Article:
Overall, Minnesota’s COVID-19 path remains hard to chart because of the reporting from those year-end holidays.
The cases reported Tuesday put Minnesota at 438,867 in the pandemic. Of those, about 95 percent have recovered to the point they no longer need to be isolated.
The newly reported deaths raised Minnesota’s toll to 5,724. Among those who’ve died, about 64 percent had been living in long-term care or assisted living facilities; most had underlying health problems.
Caseloads spread across age groups
People in their 20s still make up the age bracket with the state’s largest number of confirmed cases — more than 83,500 since the pandemic began, including more than 44,000 among people ages 20 to 24.
The number of high school-age youth confirmed with the disease has also grown, with more than 34,000 total cases among those ages 15 to 19 since the pandemic began.
Although less likely to feel the worst effects of the disease and end up hospitalized, experts worry youth and young adults will spread it to older relatives and members of other vulnerable populations.It’s of particular concern because people can have the coronavirus and spread COVID-19 when they don’t have symptoms.
New cases spread across Minnesota
A relatively small bump in new cases is happening across the state.
Hot spots continue to pop up in rural counties relative to their population.
Caseloads still heaviest among people of color
In Minnesota and across the country, COVID-19 has hit communities of color disproportionately hard in both cases and deaths. That’s been especially true for Minnesotans of Hispanic descent for much of the pandemic.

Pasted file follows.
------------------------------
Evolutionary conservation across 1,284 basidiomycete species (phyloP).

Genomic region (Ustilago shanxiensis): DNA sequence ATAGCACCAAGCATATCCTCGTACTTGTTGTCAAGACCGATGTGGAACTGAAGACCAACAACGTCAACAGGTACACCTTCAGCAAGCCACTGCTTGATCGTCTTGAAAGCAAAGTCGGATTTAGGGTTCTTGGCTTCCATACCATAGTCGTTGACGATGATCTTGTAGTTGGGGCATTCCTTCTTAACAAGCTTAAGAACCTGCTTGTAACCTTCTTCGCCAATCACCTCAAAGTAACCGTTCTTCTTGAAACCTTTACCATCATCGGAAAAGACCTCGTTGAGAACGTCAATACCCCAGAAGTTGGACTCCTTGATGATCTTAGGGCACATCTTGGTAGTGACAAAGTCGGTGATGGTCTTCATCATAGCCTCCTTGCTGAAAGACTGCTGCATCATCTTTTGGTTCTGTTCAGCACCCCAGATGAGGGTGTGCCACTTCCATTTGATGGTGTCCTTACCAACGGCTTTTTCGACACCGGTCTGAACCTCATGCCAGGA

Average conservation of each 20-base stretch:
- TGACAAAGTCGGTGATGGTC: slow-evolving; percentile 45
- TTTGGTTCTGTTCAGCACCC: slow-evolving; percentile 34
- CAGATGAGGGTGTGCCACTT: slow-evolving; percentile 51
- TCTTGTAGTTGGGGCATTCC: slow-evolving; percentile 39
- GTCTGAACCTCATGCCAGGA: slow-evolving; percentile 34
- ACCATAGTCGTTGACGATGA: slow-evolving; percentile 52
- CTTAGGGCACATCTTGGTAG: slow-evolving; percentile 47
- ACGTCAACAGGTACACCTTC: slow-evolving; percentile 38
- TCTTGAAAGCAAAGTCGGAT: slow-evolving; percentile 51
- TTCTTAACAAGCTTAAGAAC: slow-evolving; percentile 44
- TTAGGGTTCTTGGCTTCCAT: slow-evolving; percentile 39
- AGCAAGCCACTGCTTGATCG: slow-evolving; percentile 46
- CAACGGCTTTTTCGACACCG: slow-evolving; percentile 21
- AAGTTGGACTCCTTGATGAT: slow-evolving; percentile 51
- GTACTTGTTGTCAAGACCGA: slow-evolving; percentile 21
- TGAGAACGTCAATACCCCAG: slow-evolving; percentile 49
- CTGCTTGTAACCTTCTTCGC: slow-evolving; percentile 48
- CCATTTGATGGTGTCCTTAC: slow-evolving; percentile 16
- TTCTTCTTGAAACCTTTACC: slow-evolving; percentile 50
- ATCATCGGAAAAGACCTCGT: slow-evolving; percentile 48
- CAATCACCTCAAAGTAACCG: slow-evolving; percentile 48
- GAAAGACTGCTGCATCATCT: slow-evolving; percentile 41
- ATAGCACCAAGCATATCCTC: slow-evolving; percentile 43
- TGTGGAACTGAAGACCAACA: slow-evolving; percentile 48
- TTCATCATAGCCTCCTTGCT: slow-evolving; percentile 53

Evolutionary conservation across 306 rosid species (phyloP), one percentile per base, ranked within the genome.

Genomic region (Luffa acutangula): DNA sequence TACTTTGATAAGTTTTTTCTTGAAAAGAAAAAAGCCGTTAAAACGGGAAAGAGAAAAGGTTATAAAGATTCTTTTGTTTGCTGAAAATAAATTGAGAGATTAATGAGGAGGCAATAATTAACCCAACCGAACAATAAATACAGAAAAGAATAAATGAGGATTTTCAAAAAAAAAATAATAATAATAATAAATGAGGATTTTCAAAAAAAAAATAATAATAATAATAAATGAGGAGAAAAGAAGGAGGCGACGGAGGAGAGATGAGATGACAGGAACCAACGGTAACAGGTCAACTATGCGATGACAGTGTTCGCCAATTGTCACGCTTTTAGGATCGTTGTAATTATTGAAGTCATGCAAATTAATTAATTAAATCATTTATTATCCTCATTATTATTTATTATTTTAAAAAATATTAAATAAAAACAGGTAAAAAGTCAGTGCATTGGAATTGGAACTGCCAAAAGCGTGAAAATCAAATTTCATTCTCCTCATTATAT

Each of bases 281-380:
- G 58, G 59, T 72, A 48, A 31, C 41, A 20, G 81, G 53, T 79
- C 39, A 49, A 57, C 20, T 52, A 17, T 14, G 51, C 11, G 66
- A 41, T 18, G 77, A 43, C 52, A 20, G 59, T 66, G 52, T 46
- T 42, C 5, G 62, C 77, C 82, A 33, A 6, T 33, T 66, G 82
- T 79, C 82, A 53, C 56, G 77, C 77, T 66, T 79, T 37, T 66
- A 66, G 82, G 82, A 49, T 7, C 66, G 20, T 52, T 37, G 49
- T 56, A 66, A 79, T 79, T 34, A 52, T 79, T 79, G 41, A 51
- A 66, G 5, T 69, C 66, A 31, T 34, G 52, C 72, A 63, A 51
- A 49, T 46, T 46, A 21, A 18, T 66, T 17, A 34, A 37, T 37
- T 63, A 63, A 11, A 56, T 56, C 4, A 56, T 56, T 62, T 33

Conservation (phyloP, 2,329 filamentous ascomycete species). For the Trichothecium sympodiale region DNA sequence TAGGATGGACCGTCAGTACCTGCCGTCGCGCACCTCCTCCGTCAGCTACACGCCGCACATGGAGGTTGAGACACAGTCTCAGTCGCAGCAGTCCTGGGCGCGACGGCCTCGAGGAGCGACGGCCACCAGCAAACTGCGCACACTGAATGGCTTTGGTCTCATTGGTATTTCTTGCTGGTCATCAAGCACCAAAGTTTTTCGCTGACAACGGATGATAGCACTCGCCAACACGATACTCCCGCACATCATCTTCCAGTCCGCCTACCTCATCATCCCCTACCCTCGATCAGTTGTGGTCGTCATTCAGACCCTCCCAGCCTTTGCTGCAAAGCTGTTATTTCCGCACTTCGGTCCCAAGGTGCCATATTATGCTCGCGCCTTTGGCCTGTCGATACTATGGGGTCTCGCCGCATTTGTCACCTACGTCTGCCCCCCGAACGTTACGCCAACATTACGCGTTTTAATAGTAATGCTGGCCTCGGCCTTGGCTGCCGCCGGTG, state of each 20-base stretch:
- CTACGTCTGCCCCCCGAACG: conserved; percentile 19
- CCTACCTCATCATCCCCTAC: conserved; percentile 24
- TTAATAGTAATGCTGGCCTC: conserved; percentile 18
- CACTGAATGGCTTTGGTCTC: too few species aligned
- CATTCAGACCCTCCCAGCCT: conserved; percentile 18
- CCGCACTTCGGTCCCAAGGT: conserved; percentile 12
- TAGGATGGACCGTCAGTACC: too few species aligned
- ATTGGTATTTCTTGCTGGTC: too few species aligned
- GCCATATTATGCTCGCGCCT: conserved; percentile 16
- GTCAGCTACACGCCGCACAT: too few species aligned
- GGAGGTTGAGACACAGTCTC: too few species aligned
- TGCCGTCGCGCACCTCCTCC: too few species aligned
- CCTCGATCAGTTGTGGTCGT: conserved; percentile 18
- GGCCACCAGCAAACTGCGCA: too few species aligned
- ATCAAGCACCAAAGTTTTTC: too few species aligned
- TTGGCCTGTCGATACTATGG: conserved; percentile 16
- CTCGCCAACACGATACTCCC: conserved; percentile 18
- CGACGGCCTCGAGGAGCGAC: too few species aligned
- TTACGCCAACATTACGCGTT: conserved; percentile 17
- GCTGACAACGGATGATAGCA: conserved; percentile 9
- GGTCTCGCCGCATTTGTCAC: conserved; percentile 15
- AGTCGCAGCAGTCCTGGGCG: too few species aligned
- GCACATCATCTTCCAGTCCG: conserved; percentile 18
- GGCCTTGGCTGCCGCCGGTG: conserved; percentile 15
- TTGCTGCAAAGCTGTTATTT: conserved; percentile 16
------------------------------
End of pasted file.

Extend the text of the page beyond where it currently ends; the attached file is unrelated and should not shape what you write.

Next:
Even as new case counts ease from their late November, early December peaks, the data shows people of color continue to be hit hardest.Distrust of the government, together with deeply rooted health and economic disparities, have hampered efforts to boost testing among communities of color, officials say, especially among unauthorized immigrants who fear their personal information may be used to deport them.Similar trends have been seen among Minnesota’s Indigenous residents. Counts among Indigenous people jumped in October relative to population.
Developments around the state
Minnesota tweaks phone alert system that tracks COVID
Minnesota is making some changes to the phone alert system it uses to help track COVID-19.
The change applies to many users of Apple's iPhone. The state's information technology agency, MNIT, said this weekend that users with newer operating systems will get a prompt that allows them to turn on exposure notifications, without using the separate COVID-19 app. It's part of technology widely in use already, developed by Apple and Google, that can be incorporated into a phone's operating system.
The service has all the same features as the app, using Bluetooth technology and randomly assigned numbers to detect others in close proximity, and later share anonymously if either party reports a positive COVID-19 test. The new version, like the app itself, does not collect individual information or track locations.
— Tim Nelson | MPR News